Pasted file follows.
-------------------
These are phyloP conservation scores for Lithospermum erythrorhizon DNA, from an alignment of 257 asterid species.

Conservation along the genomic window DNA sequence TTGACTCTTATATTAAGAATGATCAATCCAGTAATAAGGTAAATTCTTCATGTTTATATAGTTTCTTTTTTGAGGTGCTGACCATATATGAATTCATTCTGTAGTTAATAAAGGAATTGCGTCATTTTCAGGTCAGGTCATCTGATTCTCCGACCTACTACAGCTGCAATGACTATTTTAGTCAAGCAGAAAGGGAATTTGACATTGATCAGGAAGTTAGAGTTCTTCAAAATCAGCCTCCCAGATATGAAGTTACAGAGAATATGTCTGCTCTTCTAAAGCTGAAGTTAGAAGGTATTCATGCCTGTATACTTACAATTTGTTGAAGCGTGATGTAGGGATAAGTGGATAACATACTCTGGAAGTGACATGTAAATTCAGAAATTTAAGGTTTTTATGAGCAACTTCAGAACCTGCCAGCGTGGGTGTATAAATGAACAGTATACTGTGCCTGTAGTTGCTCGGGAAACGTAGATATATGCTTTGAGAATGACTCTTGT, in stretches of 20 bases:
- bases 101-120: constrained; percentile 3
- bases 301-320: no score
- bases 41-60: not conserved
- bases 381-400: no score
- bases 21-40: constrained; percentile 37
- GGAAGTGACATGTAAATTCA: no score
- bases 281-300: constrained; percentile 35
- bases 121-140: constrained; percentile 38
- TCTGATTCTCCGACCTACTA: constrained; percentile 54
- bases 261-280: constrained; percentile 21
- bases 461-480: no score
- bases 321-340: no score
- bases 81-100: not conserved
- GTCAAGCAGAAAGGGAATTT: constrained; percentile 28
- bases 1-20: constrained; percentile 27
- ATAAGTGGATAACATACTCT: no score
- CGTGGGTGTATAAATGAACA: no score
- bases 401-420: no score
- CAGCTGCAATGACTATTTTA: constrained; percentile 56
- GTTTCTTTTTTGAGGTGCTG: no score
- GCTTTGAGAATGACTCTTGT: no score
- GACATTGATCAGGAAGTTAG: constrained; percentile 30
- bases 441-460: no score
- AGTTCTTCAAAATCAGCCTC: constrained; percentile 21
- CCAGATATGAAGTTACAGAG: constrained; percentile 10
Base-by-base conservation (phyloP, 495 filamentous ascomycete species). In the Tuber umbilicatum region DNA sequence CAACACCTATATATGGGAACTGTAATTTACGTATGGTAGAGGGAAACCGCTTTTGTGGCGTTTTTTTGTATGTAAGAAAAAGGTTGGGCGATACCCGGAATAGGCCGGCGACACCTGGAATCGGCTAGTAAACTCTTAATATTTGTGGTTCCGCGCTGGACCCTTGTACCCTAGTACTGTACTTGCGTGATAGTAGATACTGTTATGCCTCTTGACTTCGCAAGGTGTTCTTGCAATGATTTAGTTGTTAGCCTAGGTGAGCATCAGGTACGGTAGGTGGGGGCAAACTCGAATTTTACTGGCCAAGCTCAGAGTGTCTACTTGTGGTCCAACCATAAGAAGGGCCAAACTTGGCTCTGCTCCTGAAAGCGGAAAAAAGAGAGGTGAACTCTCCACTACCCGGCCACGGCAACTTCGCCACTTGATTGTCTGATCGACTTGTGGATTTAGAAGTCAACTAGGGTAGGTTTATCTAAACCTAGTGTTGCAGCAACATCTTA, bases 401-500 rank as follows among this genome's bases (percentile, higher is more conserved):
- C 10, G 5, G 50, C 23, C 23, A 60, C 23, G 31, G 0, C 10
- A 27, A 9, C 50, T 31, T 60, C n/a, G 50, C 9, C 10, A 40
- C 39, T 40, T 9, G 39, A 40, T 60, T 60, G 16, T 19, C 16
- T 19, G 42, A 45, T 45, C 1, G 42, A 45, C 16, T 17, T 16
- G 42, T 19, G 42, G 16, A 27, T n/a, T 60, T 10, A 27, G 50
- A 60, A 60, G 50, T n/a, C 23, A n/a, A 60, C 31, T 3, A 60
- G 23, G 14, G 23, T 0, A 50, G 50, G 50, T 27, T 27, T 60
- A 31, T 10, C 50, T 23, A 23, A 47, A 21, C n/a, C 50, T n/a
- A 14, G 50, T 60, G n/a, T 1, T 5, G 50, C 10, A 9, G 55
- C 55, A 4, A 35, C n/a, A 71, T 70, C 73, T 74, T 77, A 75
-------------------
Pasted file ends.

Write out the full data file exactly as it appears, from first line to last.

These are phyloP conservation scores for Lithospermum erythrorhizon DNA, from an alignment of 257 asterid species.

Conservation along the genomic window DNA sequence TTGACTCTTATATTAAGAATGATCAATCCAGTAATAAGGTAAATTCTTCATGTTTATATAGTTTCTTTTTTGAGGTGCTGACCATATATGAATTCATTCTGTAGTTAATAAAGGAATTGCGTCATTTTCAGGTCAGGTCATCTGATTCTCCGACCTACTACAGCTGCAATGACTATTTTAGTCAAGCAGAAAGGGAATTTGACATTGATCAGGAAGTTAGAGTTCTTCAAAATCAGCCTCCCAGATATGAAGTTACAGAGAATATGTCTGCTCTTCTAAAGCTGAAGTTAGAAGGTATTCATGCCTGTATACTTACAATTTGTTGAAGCGTGATGTAGGGATAAGTGGATAACATACTCTGGAAGTGACATGTAAATTCAGAAATTTAAGGTTTTTATGAGCAACTTCAGAACCTGCCAGCGTGGGTGTATAAATGAACAGTATACTGTGCCTGTAGTTGCTCGGGAAACGTAGATATATGCTTTGAGAATGACTCTTGT, in stretches of 20 bases:
- bases 101-120: constrained; percentile 3
- bases 301-320: no score
- bases 41-60: not conserved
- bases 381-400: no score
- bases 21-40: constrained; percentile 37
- GGAAGTGACATGTAAATTCA: no score
- bases 281-300: constrained; percentile 35
- bases 121-140: constrained; percentile 38
- TCTGATTCTCCGACCTACTA: constrained; percentile 54
- bases 261-280: constrained; percentile 21
- bases 461-480: no score
- bases 321-340: no score
- bases 81-100: not conserved
- GTCAAGCAGAAAGGGAATTT: constrained; percentile 28
- bases 1-20: constrained; percentile 27
- ATAAGTGGATAACATACTCT: no score
- CGTGGGTGTATAAATGAACA: no score
- bases 401-420: no score
- CAGCTGCAATGACTATTTTA: constrained; percentile 56
- GTTTCTTTTTTGAGGTGCTG: no score
- GCTTTGAGAATGACTCTTGT: no score
- GACATTGATCAGGAAGTTAG: constrained; percentile 30
- bases 441-460: no score
- AGTTCTTCAAAATCAGCCTC: constrained; percentile 21
- CCAGATATGAAGTTACAGAG: constrained; percentile 10
Base-by-base conservation (phyloP, 495 filamentous ascomycete species). In the Tuber umbilicatum region DNA sequence CAACACCTATATATGGGAACTGTAATTTACGTATGGTAGAGGGAAACCGCTTTTGTGGCGTTTTTTTGTATGTAAGAAAAAGGTTGGGCGATACCCGGAATAGGCCGGCGACACCTGGAATCGGCTAGTAAACTCTTAATATTTGTGGTTCCGCGCTGGACCCTTGTACCCTAGTACTGTACTTGCGTGATAGTAGATACTGTTATGCCTCTTGACTTCGCAAGGTGTTCTTGCAATGATTTAGTTGTTAGCCTAGGTGAGCATCAGGTACGGTAGGTGGGGGCAAACTCGAATTTTACTGGCCAAGCTCAGAGTGTCTACTTGTGGTCCAACCATAAGAAGGGCCAAACTTGGCTCTGCTCCTGAAAGCGGAAAAAAGAGAGGTGAACTCTCCACTACCCGGCCACGGCAACTTCGCCACTTGATTGTCTGATCGACTTGTGGATTTAGAAGTCAACTAGGGTAGGTTTATCTAAACCTAGTGTTGCAGCAACATCTTA, bases 401-500 rank as follows among this genome's bases (percentile, higher is more conserved):
- C 10, G 5, G 50, C 23, C 23, A 60, C 23, G 31, G 0, C 10
- A 27, A 9, C 50, T 31, T 60, C n/a, G 50, C 9, C 10, A 40
- C 39, T 40, T 9, G 39, A 40, T 60, T 60, G 16, T 19, C 16
- T 19, G 42, A 45, T 45, C 1, G 42, A 45, C 16, T 17, T 16
- G 42, T 19, G 42, G 16, A 27, T n/a, T 60, T 10, A 27, G 50
- A 60, A 60, G 50, T n/a, C 23, A n/a, A 60, C 31, T 3, A 60
- G 23, G 14, G 23, T 0, A 50, G 50, G 50, T 27, T 27, T 60
- A 31, T 10, C 50, T 23, A 23, A 47, A 21, C n/a, C 50, T n/a
- A 14, G 50, T 60, G n/a, T 1, T 5, G 50, C 10, A 9, G 55
- C 55, A 4, A 35, C n/a, A 71, T 70, C 73, T 74, T 77, A 75